The Importance of Workplace Environment
What are the key workplace factors that help determine an employee's level of performance in the workplace?
Workplace Environment and Employee Performance
An employee's workplace environment is a key determinant of the quality of their work and their level of productivity. How well the workplace engages an employee impacts their desire to learn skills and their level of motivation to perform. Skills and motivation level then influences an employee's:
- error rate
- output rate
- level of innovation
- collaboration with others
- absenteeism, and
- length of service.
(See the results of research by Towers Perrin, BlessingWhite and Gallup Consulting.)
The most important of these workplace environment factors that either lead to engagement or disengagement are shown in the following diagram. You can use an engagement survey from a reputable employee survey company to measure how motivated and satisfied your employees are with their day to day responsibilities. A close consideration of each of these factors is also very useful in ensuring that employees apply the skills they learn during training programs once they return to their workplace. Tending to the structural and interpersonal aspects of each of these factors enables employees to apply the required skills in a consistent and habitual way.
Workplace Performance Factors – A Short Guide
What does each of these nine key factors mean? The following is a brief explanation of each factor.
Employees are involved in setting meaningful goals and performance measures for their work. This can be done informally between the employee and their immediate supervisor or as part of an organization's formal performance management process. The key here is that each employee is actively engaged in the goal-setting process and takes ownership of the final agreed goals and measures.
Information on how the employee is performing is fed back regularly to employees. This consists of both positive feedback on what the employee is doing right as well as feedback on what requires improvement. The feedback is objective and delivered with the appropriate interpersonal and conflict resolution skills and can be a mix of both informal feedback and feedback delivered as part of a formal performance management cycle.
The role that the employee is required to perform is consistent with their expectations on joining the organization and any subsequent training. The organization's role expectations are typically reflected in formal documents, such as Job Descriptions and Role Specifications. These expectations are consistent with tasks allocated by the employee's immediate supervisor.
The organization constrains the variability of how work is actually performed through documenting processes and communicating such expectations to employees. The organization verifies on a regular or random basis that the work is actually performed in the way required.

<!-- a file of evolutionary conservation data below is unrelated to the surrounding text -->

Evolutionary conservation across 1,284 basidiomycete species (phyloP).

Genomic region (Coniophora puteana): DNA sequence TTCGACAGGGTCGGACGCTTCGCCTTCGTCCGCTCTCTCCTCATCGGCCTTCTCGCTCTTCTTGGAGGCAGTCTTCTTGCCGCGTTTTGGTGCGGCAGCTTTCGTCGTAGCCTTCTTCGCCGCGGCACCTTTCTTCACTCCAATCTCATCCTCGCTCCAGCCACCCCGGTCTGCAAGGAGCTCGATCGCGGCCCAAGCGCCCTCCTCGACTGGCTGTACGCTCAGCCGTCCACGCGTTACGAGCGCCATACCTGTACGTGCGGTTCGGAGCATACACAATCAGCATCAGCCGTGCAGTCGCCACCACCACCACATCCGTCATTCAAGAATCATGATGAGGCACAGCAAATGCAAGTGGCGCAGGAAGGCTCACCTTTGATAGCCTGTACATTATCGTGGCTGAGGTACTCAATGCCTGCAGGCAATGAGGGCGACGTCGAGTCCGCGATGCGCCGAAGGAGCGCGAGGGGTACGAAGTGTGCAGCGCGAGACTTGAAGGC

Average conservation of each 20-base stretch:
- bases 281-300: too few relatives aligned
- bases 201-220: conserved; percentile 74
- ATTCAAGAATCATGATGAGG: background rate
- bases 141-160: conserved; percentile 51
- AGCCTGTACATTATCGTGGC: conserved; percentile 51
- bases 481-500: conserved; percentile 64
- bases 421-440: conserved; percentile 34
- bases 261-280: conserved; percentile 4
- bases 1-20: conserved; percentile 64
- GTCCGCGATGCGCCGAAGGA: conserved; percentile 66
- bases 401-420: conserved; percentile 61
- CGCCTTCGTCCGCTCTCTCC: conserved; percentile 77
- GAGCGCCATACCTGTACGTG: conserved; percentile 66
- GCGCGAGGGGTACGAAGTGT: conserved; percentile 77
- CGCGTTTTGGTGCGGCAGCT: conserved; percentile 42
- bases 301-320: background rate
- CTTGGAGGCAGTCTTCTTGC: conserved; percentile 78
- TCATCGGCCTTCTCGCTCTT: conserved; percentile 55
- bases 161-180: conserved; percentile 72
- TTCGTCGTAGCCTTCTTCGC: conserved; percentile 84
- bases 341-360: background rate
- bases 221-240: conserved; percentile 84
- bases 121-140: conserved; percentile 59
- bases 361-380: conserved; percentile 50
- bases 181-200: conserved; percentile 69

The organization has determined what motivates its employees and has set up formal and informal structures for rewarding employees that behave in the way required. Rewards may consist of a mix of internal rewards, such as challenging assignments, and external rewards, such as higher compensation and peer recognition.
Immediate supervisors act as advocates for employees, gathering and distributing the resources needed by employees in order for them to be able to do a good job and providing positive encouragement for a job well done. Supervisors display the interpersonal skills required to engage employees and enhance their self-confidence.
Skilled and respected people are available to employees to help them perform better in their current role and to assist them develop further into a future role. Mentors and coaches may be internal to an organization or external. Either way, they possess the necessary facilitation skills to assist employees develop and apply new sills.
Opportunity to apply
Time and material resources are available to employees, enabling them to perform to the best of their ability. Individual workloads and organizational systems and processes do not hinder employees from applying established skills or from practicing newly learned skills.
The work environment is set up so that templates, guides, models, checklists and other such workplace aids are readily available to help minimize error rates and customer dissatisfaction.
Each of these nine factors is significant in its own right. Taken together, they form a powerful coalition for maximizing the motivation and productivity of your employees. What actions are you taking now to capitalize on these crucial factors for optimum performance in your workplace?
Paying close attention to the above workplace environment factors will heighten employee motivation to apply their skills and hence improve your workplace productivity. To find out more about increasing the effectiveness of your training programs using these factors, check out our toolkit and guide.
The above factors are also important for getting the most out of your organizational change programs. For help in translating change initiatives into real organizational performance gains, check out our toolkit and guide.